The people of the Tornio Valley are also Karelians. During the largest phase of Karelian expansion (1100-1300) Karelian settlers spread out as far as Northern Sweden, the coast of the Gulf of Bothnia and the Kemi and Tornio river valleys. The heaviest influence is in the south, along the estuary near Vojakkala, where you will find such Karelian place names as: Lakkapää (the broad top of a tree), Nilos (naked cliff), Puutikka (path with snares) and Karsikko (memorial tree for the dead). Vojakkala itself has its root in the word for “brother-in-law”. Many of the farms and personal names in the southern part of the Valley – Teppola, Isto, Pajari, Tano, Romo, Prokko – also originated on the Karelian isthmus.
There are relatively few examples of place names that originated from the Scandinavian dialects and these are all centered around Kainuunkylä or on the islands in the gulf beyond the estuary. Examples of these are: Uksperi, Riisperi, Pukulmi, Uksei, Poti and Kunnari. A very small number of these names are clearly of Norwegian origin, Anund and Ivar, while a surprising number are of German origin. German influence appears most heavily in the Kemi river valley and the southern part of Tornio. Gesth (a merchant), Kestilä, Viinikka, Frankkila and Kurttila are among these names. German or Hansa people probably settled, or at the very least, had substantial relations with the area from about 1300 – 1600.
The Savo region also contributed heavily to the making of the Tornio people. Fiscal documents such as King Erik of Pomerania’s ‘tax books’, the Olai Due and Instruction on the Revenues of the Realm: 1530-1533 are heavy with family names of Savo origin suggesting a flood of new settlers from eastern Finland. These documents also demonstrate that the population of the valley exploded during the 1400s and that the size and number of settlements expanded greatly.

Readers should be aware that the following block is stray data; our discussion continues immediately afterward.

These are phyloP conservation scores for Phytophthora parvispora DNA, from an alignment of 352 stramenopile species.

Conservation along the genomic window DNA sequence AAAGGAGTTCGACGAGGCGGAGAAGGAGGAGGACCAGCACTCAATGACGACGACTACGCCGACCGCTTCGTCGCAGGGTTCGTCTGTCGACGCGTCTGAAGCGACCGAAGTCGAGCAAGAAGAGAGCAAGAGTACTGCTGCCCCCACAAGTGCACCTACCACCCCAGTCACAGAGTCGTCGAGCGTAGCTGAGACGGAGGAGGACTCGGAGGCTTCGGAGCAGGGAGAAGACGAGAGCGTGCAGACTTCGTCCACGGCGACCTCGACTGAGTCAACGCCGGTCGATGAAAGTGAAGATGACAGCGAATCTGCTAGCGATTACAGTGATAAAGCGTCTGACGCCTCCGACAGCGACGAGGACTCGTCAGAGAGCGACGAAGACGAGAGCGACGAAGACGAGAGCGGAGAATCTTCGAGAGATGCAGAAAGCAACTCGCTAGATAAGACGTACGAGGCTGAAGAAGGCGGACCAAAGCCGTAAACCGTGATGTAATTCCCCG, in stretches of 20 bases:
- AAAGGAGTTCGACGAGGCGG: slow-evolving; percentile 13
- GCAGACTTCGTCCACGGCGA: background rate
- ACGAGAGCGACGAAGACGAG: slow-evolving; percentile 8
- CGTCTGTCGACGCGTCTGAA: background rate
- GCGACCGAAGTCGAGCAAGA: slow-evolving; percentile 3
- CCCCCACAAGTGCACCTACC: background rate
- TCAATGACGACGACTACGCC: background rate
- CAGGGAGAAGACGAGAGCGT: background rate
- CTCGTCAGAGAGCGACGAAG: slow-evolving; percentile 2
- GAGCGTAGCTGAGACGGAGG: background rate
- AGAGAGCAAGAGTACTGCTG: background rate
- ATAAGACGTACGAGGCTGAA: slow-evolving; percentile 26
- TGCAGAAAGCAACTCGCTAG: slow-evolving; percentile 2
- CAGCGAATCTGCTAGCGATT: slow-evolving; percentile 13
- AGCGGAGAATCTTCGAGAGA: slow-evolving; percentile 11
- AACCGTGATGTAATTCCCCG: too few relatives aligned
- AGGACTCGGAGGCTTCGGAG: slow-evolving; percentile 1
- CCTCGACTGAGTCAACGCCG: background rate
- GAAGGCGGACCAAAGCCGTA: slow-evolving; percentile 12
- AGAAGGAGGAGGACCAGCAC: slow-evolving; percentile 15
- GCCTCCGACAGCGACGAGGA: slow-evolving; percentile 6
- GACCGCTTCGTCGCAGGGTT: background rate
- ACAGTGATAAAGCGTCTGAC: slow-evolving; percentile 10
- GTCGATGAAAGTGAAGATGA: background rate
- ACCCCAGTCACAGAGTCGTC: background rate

By the 1600s, it was well known throughout the Swedish Kingdom – remember, most of Finland was part of Sweden until 1809 – that the people of the Tornio did things in their own unique way. For example, the typical agricultural district of the Kingdom had fields distributed in rows on a communal ownership basis. Villages were tight clusters of homes, barns and gardens. In the Tornio, however, there was no common field ownership. Each farm operated as an individual entity on its own parcel of land. Farms stretched along the river bank so that each home and field bordered the water. Often, a single farmer owned land on both sides of the river.
There was no rigid village structure, the term ‘village’ being used solely to denote taxing areas.
Tornio River Valley